Santa Claus rally

From Wikipedia, the free encyclopedia
Jump to navigation Jump to search

A Santa Claus rally is a rise in stock prices in the month of December, generally seen over the final week of trading prior to the new year. The rally is generally attributed to anticipation of the January effect, an injection of additional funds into the market, and to additional trades which must, for accounting and tax reasons, be completed by the end of the year. Another reason for the rally may be fund managers "window dressing" their holdings with stocks that have performed well.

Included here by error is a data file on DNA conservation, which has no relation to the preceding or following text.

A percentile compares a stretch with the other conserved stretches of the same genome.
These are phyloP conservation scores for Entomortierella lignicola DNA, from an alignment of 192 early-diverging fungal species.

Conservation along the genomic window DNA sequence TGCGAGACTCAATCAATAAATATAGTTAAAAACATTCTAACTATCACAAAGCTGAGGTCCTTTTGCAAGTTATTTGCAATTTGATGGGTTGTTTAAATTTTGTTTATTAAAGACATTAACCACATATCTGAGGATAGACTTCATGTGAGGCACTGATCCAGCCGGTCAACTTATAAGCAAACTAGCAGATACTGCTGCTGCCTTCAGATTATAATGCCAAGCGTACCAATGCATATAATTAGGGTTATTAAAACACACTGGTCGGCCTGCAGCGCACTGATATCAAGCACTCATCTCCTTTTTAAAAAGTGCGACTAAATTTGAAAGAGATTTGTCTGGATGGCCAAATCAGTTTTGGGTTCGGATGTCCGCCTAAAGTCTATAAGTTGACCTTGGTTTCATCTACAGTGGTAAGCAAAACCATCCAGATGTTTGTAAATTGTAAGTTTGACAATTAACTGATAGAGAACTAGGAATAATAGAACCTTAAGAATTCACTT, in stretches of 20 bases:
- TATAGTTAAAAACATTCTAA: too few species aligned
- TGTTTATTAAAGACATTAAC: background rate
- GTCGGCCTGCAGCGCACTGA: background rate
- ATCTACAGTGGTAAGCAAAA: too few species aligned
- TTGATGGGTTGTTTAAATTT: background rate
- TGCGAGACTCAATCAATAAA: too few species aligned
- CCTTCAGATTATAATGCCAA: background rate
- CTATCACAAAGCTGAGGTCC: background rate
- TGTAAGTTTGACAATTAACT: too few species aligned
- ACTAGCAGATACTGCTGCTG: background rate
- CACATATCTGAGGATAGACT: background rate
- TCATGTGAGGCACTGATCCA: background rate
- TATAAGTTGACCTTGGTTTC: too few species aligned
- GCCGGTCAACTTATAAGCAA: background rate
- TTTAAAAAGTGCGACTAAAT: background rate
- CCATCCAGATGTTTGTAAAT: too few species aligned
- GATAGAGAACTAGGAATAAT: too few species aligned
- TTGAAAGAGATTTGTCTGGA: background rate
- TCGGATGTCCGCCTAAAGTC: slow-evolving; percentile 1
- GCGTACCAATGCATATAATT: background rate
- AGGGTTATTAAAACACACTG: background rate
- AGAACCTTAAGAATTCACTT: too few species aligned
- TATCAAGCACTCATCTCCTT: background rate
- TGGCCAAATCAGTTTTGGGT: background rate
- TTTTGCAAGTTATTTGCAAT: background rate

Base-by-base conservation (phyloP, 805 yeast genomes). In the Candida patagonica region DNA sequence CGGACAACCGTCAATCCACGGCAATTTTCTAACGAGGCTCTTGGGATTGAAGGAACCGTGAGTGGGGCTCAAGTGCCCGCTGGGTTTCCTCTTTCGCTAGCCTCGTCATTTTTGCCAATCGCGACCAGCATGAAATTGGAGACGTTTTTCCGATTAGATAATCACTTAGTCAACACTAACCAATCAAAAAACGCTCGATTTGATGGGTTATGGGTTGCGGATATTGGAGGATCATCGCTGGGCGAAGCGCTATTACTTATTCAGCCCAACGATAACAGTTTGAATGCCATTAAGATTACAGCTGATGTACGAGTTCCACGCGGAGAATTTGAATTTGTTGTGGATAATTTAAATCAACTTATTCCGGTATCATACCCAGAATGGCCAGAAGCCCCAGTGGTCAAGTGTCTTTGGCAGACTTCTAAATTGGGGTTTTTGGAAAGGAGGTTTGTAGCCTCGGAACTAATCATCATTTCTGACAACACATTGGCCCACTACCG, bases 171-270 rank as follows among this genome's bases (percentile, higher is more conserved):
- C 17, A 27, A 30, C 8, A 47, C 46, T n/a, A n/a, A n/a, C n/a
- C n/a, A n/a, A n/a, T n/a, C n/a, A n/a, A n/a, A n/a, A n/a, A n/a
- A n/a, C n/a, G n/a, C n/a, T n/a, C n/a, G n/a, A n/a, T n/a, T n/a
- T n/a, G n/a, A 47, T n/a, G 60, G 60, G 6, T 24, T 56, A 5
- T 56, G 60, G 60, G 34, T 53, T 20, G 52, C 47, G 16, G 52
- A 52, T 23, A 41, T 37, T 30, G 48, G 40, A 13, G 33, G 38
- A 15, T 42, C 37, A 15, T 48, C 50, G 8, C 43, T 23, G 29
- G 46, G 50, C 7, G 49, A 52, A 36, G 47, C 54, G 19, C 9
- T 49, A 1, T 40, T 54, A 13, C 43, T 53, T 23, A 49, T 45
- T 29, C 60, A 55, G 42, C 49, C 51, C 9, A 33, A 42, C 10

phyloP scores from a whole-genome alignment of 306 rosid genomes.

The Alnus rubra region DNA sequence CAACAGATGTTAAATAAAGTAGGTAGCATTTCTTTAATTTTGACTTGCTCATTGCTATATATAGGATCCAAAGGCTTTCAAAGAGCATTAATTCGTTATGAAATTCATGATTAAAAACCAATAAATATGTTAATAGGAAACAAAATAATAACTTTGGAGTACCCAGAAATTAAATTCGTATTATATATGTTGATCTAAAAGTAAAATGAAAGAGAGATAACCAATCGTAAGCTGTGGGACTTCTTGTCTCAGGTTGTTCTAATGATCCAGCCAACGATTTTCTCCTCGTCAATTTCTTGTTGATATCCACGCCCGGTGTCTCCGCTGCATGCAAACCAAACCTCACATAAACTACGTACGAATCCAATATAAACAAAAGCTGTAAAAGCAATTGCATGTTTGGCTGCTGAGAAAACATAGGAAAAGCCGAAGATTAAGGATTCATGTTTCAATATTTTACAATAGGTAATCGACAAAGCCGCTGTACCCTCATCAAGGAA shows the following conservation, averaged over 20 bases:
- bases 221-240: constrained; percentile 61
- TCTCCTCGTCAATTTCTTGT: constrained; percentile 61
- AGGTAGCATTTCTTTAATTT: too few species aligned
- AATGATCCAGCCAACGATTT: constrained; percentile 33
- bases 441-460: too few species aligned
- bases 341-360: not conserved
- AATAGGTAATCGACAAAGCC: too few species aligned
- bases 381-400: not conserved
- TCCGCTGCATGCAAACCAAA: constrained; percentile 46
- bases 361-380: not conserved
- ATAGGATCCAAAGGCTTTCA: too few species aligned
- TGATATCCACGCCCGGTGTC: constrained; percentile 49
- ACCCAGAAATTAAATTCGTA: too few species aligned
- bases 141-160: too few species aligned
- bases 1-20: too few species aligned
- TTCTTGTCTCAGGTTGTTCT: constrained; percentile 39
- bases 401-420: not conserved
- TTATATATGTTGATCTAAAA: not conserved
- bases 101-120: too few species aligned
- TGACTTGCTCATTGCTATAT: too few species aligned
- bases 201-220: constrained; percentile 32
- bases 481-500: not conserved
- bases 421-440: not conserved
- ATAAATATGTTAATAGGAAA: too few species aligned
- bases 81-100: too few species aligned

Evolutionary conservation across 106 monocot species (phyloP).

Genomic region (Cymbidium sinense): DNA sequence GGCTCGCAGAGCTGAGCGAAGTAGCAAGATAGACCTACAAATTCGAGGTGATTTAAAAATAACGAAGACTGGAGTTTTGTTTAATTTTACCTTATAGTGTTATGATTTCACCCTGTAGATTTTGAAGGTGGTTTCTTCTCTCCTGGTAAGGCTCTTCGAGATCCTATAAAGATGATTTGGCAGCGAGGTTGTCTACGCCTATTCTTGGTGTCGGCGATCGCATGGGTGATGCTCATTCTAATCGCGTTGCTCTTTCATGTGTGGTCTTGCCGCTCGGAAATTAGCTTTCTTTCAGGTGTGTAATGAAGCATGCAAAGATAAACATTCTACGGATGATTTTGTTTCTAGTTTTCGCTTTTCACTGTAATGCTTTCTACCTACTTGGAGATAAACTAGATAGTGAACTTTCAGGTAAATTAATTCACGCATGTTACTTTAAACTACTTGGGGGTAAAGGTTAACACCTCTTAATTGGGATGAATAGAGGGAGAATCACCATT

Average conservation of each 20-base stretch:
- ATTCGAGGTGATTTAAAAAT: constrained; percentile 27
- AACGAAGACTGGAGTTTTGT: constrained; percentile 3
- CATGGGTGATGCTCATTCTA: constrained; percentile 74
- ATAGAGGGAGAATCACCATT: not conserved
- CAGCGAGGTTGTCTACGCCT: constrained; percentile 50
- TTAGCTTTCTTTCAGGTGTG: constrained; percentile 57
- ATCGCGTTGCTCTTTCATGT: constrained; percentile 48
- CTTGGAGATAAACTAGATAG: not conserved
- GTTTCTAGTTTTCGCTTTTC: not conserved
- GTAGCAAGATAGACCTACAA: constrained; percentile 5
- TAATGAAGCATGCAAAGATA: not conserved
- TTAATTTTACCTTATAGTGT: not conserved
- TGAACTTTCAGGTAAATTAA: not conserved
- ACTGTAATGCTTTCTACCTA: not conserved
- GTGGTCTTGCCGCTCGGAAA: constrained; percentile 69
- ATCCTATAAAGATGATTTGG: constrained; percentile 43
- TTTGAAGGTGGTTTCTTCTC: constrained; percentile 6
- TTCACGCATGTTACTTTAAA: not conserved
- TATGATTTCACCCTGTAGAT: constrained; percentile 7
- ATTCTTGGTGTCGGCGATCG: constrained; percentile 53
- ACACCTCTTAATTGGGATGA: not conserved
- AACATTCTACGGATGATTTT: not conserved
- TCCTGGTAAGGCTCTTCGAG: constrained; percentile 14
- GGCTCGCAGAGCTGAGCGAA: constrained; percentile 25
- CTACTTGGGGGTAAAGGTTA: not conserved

The Santa Claus rally is also known as the "December Effect" and was first recorded by Yale Hirsch in his Stock Traders Almanac in 1972.[1]

See also[edit]


  1. ^ Matt Nesto (December 18, 2012). "The Santa Claus Rally: It's Not Make Believe". 

External links[edit]